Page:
The private equity consortium that owns Somerfield would rather stick with the retailer than sell it for a knockdown price, The Grocer has learnt.

The consortium, which includes Barclays Capital, Apax and property tycoon Robert Tchenguiz, is considering first-round bids for the chain, which was put up for sale in January for a price believed to be between £2bn and £2.5bn.

Waitrose and the Co-operative Group are believed to have put in a joint bid for the portfolio of 908 stores, rivalling an earlier bid by Asda.

A number of other parties are believed to have expressed an interest in buying the business. "If the shareholders can get value for it, so be it. If they can't then their plan is to continue trading and delivering another successful year of further business improvement," said a source close to Somerfield.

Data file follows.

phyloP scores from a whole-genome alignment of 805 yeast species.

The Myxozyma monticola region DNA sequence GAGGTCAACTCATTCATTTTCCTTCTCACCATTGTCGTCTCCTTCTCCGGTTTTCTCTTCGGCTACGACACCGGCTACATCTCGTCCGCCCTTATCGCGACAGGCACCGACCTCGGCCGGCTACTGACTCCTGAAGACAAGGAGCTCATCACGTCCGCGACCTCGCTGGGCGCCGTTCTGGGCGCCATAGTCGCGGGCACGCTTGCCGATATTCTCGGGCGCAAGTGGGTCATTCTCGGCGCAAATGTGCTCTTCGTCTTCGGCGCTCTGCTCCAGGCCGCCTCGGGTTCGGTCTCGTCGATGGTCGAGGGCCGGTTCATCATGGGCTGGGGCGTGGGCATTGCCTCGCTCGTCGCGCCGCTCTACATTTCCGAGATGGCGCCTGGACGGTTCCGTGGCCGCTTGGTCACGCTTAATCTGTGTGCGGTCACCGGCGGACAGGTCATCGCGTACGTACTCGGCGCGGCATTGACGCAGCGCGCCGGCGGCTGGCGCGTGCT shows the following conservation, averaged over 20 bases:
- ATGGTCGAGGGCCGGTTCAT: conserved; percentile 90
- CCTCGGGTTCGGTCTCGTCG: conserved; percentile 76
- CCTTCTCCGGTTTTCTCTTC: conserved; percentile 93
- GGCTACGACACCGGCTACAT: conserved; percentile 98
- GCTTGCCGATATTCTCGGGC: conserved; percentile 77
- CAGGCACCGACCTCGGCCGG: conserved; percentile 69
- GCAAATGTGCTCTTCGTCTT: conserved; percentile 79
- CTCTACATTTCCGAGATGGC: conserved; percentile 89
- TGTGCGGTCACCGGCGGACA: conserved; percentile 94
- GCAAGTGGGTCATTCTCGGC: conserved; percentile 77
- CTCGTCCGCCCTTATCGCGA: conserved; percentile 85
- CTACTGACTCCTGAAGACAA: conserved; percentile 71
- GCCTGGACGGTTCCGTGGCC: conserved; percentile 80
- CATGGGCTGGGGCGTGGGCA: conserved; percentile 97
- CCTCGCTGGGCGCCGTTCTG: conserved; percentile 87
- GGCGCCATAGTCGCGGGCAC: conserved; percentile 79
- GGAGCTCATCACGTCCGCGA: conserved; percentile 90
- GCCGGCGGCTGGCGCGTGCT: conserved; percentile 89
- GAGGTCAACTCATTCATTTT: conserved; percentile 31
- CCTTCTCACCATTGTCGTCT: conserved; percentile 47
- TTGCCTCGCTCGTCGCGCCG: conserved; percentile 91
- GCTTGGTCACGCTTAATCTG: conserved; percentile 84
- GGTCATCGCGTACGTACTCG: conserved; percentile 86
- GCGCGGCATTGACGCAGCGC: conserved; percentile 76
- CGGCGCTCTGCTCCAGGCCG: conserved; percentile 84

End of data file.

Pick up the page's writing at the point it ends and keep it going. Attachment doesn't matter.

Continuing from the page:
The consortium paid £1.8bn for Somerfield in October 2005.

The chain is expected to record EBITDA of between £230m and £240m for the year to this April - up on the £217.7m, before exceptional items, reported for the year ending April 2007.

The results show that after exceptional items have been taken into account, including £23m of bad debt accrued after the 2006 sale of Kwik Save, which went into administration last year, Somerfield made a loss of £107.7m in the year ending April 2007.

Debt was cut from £1.3bn to £946.8m as loss-making stores were sold off.

Debt for this trading year is expected to have been further cut.

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